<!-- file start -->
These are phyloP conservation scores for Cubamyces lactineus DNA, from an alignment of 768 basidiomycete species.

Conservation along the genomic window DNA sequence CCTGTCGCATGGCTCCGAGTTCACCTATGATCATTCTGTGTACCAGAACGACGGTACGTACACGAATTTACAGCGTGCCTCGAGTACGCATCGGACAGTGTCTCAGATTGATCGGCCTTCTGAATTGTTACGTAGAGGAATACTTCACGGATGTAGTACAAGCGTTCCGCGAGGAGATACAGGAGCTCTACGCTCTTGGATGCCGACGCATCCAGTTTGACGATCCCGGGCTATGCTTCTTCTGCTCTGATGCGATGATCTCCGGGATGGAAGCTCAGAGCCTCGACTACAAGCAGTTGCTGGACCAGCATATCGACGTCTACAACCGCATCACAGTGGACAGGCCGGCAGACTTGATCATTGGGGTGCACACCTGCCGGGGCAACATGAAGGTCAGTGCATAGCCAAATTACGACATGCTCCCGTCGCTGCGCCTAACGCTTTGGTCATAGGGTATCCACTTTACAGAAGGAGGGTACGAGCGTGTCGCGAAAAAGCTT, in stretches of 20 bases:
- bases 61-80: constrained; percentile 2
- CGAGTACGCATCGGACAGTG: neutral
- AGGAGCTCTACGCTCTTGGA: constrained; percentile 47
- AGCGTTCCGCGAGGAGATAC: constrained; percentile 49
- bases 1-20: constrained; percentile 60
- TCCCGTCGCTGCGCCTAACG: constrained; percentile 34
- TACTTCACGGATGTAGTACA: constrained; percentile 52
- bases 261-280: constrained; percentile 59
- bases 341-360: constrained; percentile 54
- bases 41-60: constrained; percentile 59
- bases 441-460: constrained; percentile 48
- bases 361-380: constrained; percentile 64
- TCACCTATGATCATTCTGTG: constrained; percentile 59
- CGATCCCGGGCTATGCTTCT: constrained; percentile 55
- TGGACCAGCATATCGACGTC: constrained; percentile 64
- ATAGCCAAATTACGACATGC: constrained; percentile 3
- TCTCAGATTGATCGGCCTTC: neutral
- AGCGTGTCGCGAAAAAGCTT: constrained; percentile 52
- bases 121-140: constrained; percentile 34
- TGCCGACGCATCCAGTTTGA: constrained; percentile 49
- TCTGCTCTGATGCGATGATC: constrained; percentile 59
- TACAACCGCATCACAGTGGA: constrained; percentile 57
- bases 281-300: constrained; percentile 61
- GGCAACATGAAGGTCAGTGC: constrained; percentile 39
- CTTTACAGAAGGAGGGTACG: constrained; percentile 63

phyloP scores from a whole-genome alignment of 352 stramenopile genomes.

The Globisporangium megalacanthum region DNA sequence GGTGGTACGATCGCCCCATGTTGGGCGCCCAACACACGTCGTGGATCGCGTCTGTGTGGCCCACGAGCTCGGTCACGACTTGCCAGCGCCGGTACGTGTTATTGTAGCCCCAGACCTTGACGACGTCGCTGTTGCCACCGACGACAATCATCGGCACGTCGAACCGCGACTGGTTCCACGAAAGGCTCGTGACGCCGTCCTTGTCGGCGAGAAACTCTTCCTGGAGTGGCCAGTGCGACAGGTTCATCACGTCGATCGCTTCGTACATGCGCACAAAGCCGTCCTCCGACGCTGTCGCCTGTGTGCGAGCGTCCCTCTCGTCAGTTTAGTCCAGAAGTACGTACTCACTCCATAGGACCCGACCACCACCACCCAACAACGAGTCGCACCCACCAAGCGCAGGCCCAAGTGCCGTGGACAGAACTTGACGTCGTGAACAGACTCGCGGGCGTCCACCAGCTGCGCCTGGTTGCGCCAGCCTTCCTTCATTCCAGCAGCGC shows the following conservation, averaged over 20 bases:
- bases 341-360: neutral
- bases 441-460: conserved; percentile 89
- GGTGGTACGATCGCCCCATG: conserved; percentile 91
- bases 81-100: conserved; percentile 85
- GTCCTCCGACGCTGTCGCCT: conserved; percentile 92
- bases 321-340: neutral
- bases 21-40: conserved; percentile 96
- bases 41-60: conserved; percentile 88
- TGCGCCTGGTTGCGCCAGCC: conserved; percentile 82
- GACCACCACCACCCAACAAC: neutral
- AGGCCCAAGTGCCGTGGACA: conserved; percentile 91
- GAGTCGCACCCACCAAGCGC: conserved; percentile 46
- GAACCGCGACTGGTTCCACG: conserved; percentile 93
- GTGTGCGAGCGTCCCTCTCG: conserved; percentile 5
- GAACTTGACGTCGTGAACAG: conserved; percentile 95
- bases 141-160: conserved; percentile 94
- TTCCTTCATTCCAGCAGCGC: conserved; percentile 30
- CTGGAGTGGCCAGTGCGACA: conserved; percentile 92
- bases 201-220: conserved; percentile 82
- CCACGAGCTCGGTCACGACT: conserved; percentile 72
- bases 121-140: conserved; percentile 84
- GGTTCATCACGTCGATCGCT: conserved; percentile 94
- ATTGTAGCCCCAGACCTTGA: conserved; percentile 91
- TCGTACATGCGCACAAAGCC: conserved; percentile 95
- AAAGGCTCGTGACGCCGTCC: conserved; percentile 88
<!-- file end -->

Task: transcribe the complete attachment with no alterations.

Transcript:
These are phyloP conservation scores for Cubamyces lactineus DNA, from an alignment of 768 basidiomycete species.

Conservation along the genomic window DNA sequence CCTGTCGCATGGCTCCGAGTTCACCTATGATCATTCTGTGTACCAGAACGACGGTACGTACACGAATTTACAGCGTGCCTCGAGTACGCATCGGACAGTGTCTCAGATTGATCGGCCTTCTGAATTGTTACGTAGAGGAATACTTCACGGATGTAGTACAAGCGTTCCGCGAGGAGATACAGGAGCTCTACGCTCTTGGATGCCGACGCATCCAGTTTGACGATCCCGGGCTATGCTTCTTCTGCTCTGATGCGATGATCTCCGGGATGGAAGCTCAGAGCCTCGACTACAAGCAGTTGCTGGACCAGCATATCGACGTCTACAACCGCATCACAGTGGACAGGCCGGCAGACTTGATCATTGGGGTGCACACCTGCCGGGGCAACATGAAGGTCAGTGCATAGCCAAATTACGACATGCTCCCGTCGCTGCGCCTAACGCTTTGGTCATAGGGTATCCACTTTACAGAAGGAGGGTACGAGCGTGTCGCGAAAAAGCTT, in stretches of 20 bases:
- bases 61-80: constrained; percentile 2
- CGAGTACGCATCGGACAGTG: neutral
- AGGAGCTCTACGCTCTTGGA: constrained; percentile 47
- AGCGTTCCGCGAGGAGATAC: constrained; percentile 49
- bases 1-20: constrained; percentile 60
- TCCCGTCGCTGCGCCTAACG: constrained; percentile 34
- TACTTCACGGATGTAGTACA: constrained; percentile 52
- bases 261-280: constrained; percentile 59
- bases 341-360: constrained; percentile 54
- bases 41-60: constrained; percentile 59
- bases 441-460: constrained; percentile 48
- bases 361-380: constrained; percentile 64
- TCACCTATGATCATTCTGTG: constrained; percentile 59
- CGATCCCGGGCTATGCTTCT: constrained; percentile 55
- TGGACCAGCATATCGACGTC: constrained; percentile 64
- ATAGCCAAATTACGACATGC: constrained; percentile 3
- TCTCAGATTGATCGGCCTTC: neutral
- AGCGTGTCGCGAAAAAGCTT: constrained; percentile 52
- bases 121-140: constrained; percentile 34
- TGCCGACGCATCCAGTTTGA: constrained; percentile 49
- TCTGCTCTGATGCGATGATC: constrained; percentile 59
- TACAACCGCATCACAGTGGA: constrained; percentile 57
- bases 281-300: constrained; percentile 61
- GGCAACATGAAGGTCAGTGC: constrained; percentile 39
- CTTTACAGAAGGAGGGTACG: constrained; percentile 63

phyloP scores from a whole-genome alignment of 352 stramenopile genomes.

The Globisporangium megalacanthum region DNA sequence GGTGGTACGATCGCCCCATGTTGGGCGCCCAACACACGTCGTGGATCGCGTCTGTGTGGCCCACGAGCTCGGTCACGACTTGCCAGCGCCGGTACGTGTTATTGTAGCCCCAGACCTTGACGACGTCGCTGTTGCCACCGACGACAATCATCGGCACGTCGAACCGCGACTGGTTCCACGAAAGGCTCGTGACGCCGTCCTTGTCGGCGAGAAACTCTTCCTGGAGTGGCCAGTGCGACAGGTTCATCACGTCGATCGCTTCGTACATGCGCACAAAGCCGTCCTCCGACGCTGTCGCCTGTGTGCGAGCGTCCCTCTCGTCAGTTTAGTCCAGAAGTACGTACTCACTCCATAGGACCCGACCACCACCACCCAACAACGAGTCGCACCCACCAAGCGCAGGCCCAAGTGCCGTGGACAGAACTTGACGTCGTGAACAGACTCGCGGGCGTCCACCAGCTGCGCCTGGTTGCGCCAGCCTTCCTTCATTCCAGCAGCGC shows the following conservation, averaged over 20 bases:
- bases 341-360: neutral
- bases 441-460: conserved; percentile 89
- GGTGGTACGATCGCCCCATG: conserved; percentile 91
- bases 81-100: conserved; percentile 85
- GTCCTCCGACGCTGTCGCCT: conserved; percentile 92
- bases 321-340: neutral
- bases 21-40: conserved; percentile 96
- bases 41-60: conserved; percentile 88
- TGCGCCTGGTTGCGCCAGCC: conserved; percentile 82
- GACCACCACCACCCAACAAC: neutral
- AGGCCCAAGTGCCGTGGACA: conserved; percentile 91
- GAGTCGCACCCACCAAGCGC: conserved; percentile 46
- GAACCGCGACTGGTTCCACG: conserved; percentile 93
- GTGTGCGAGCGTCCCTCTCG: conserved; percentile 5
- GAACTTGACGTCGTGAACAG: conserved; percentile 95
- bases 141-160: conserved; percentile 94
- TTCCTTCATTCCAGCAGCGC: conserved; percentile 30
- CTGGAGTGGCCAGTGCGACA: conserved; percentile 92
- bases 201-220: conserved; percentile 82
- CCACGAGCTCGGTCACGACT: conserved; percentile 72
- bases 121-140: conserved; percentile 84
- GGTTCATCACGTCGATCGCT: conserved; percentile 94
- ATTGTAGCCCCAGACCTTGA: conserved; percentile 91
- TCGTACATGCGCACAAAGCC: conserved; percentile 95
- AAAGGCTCGTGACGCCGTCC: conserved; percentile 88